Posted by isntshelovlei on January 14, 2012
I know, I know…I’ve been a bad blogger—but not without just cause I assure you.
So I have good news and bad news. The good news is that I’ve finished my Bachelor’s of Science in Nursing!! Now I’m just up to my eyeballs in NCLEX prep as I impatiently await the arrival of my ATT (authorization to test for those who aren’t fluent in nursingstudentese). The bad news is…I will no longer be blogging at TDAMCP.
Somewhere along the way the blog and my identity became intermingled which was never really my intention and I’d really like to regain my anonymity. Not that I plan on violating HIPAA or slandering my organization or my colleagues or anything, I’d just like the real me and the work me to be separate. I also haven’t decided which direction I want to go with my blogging now that I’m no longer a student nurse, whether to continue personal experience blogging or switch to a more professional type of blog. In any event, TDAMCP will remain up for those who may want to reference topics in some of my posts or the resources found herein (I’ll also still be reachable via the Contact Me page as well). And of course I’ll update you all once I pass boards and have officially “crossed over” to the other (dark?) side…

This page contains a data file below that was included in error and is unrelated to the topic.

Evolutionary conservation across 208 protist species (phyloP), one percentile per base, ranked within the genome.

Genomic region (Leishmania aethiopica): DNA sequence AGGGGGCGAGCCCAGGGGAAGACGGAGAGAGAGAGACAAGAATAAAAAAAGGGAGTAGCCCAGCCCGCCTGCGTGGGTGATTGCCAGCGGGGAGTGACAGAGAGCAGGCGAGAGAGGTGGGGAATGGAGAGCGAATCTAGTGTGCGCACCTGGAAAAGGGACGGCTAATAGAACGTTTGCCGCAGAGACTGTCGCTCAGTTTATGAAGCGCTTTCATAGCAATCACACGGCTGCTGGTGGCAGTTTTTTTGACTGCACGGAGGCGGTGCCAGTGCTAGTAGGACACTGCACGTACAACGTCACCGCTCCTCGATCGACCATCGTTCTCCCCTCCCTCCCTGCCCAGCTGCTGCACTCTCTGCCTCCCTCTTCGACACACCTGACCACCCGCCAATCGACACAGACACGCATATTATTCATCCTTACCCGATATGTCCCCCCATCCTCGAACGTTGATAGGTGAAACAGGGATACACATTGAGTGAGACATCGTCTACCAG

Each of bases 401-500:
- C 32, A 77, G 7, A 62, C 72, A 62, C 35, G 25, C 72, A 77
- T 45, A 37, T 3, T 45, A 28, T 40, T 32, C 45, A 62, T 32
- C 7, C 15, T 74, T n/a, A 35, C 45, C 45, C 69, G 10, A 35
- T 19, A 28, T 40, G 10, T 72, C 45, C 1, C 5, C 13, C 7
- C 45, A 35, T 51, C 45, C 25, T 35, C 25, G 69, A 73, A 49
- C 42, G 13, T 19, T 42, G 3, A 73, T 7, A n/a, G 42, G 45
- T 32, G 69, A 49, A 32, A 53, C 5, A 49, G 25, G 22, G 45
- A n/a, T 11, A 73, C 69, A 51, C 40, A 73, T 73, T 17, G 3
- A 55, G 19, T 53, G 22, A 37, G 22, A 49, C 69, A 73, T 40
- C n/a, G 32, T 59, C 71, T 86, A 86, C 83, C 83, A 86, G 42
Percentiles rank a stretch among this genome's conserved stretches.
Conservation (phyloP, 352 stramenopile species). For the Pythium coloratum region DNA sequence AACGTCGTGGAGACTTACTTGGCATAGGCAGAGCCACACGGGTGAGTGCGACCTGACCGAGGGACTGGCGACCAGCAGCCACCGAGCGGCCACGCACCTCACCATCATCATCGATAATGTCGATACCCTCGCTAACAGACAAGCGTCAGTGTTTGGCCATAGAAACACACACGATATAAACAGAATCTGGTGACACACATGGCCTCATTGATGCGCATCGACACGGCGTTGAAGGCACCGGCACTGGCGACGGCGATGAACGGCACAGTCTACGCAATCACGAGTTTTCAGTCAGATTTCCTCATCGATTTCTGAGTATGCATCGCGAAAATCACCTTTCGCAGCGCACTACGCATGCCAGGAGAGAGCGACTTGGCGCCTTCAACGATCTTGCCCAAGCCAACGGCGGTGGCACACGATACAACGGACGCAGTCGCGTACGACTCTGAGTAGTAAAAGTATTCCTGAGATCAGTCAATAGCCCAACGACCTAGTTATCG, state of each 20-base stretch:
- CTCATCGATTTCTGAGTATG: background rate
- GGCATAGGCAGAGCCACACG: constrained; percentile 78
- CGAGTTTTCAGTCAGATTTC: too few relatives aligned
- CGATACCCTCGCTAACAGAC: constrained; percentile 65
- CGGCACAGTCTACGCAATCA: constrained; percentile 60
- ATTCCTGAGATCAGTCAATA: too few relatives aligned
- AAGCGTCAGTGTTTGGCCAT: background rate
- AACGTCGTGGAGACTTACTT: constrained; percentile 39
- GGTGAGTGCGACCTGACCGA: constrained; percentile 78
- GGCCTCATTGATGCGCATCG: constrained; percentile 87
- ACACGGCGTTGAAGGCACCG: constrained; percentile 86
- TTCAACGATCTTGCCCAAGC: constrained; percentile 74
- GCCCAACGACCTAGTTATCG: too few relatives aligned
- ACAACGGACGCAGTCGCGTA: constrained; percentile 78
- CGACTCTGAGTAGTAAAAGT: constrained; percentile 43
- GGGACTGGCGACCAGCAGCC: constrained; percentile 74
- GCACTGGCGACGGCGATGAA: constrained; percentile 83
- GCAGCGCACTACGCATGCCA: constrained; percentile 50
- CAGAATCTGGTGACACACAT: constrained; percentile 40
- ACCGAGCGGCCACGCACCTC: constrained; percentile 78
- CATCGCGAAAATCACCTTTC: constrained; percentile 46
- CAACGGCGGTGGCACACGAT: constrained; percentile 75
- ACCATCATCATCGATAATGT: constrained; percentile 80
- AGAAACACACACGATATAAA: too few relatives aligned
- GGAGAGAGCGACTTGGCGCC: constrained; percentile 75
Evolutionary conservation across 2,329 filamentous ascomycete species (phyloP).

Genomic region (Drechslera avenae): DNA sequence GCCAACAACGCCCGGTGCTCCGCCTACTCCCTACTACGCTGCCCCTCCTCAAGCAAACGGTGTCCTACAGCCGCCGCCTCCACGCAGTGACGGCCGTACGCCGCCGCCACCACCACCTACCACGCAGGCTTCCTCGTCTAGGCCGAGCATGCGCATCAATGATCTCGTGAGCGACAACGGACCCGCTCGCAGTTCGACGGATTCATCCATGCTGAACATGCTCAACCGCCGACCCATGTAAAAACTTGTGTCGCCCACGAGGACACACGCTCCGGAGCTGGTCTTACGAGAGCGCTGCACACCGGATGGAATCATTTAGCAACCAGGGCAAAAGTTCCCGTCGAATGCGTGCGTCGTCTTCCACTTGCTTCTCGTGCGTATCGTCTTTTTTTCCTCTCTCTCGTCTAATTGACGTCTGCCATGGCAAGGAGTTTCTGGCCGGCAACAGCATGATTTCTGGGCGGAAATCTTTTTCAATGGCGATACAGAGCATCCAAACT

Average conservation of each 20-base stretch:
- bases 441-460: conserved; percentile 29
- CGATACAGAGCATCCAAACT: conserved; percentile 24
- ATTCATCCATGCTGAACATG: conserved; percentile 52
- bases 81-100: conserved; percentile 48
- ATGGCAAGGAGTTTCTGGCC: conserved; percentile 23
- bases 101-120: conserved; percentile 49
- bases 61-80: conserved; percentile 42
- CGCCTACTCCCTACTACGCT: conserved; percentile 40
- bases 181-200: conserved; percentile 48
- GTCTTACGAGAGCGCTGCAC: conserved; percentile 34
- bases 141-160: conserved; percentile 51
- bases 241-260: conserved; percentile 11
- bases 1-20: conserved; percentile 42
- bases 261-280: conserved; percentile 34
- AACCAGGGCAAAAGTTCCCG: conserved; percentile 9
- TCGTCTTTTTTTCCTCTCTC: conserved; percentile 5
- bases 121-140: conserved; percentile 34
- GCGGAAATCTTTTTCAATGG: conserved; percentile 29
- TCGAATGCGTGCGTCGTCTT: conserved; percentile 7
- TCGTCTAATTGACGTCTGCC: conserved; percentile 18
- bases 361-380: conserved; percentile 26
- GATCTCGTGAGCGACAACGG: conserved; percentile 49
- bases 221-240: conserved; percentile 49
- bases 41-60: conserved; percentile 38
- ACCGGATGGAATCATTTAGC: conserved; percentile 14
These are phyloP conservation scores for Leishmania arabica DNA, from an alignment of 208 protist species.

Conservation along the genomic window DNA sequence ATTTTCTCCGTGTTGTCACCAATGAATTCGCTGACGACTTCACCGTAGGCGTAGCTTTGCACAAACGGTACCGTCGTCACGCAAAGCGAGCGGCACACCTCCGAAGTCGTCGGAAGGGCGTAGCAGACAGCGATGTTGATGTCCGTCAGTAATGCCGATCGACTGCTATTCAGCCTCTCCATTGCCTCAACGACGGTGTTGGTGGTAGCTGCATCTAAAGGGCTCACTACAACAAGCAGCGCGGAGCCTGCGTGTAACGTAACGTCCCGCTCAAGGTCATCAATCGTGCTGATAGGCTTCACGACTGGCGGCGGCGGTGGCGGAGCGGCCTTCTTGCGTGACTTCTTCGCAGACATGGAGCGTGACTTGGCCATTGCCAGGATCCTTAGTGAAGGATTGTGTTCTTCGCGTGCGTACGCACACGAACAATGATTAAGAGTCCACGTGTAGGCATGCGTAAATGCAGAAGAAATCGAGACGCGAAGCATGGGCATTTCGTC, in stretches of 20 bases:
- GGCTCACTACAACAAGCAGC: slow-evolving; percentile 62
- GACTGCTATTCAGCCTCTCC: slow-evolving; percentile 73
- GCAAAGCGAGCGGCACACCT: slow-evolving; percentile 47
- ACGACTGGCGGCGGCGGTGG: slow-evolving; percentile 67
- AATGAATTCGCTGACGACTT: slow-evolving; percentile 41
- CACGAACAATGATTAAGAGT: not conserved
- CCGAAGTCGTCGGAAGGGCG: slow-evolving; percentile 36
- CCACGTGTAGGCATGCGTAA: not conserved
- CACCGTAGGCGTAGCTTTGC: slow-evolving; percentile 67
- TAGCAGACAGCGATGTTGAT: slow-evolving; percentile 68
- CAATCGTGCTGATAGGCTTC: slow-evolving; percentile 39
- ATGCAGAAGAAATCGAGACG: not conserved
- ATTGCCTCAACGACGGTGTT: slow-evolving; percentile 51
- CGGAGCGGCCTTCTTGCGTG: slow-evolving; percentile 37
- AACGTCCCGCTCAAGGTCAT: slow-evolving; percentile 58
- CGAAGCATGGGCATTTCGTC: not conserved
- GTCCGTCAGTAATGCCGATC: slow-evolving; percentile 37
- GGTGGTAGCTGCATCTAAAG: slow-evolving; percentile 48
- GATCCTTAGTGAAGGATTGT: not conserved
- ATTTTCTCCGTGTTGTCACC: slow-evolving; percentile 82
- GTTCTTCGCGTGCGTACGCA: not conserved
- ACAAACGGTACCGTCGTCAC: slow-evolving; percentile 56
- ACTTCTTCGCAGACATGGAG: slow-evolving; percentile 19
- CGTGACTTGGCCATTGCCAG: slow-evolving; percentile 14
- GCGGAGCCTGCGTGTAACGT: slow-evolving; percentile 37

But somewhere, out there, a new grad RN blog has already been born, with yours truly at the helm (I hope they’re ready…). Maybe I’ll see you there… 😉
Posted in Nursing, Nursing school | Tagged: Nursing, Nursing school, nursing student | 4 Comments »
Posted by isntshelovlei on July 31, 2011
I see it everyday in the hospital—staff coming to work with cooties because to not come may be career-suicide.
There are let’s just say…unwritten policies (and punishments)…when it comes to calling out sick—especially in the hospital environment.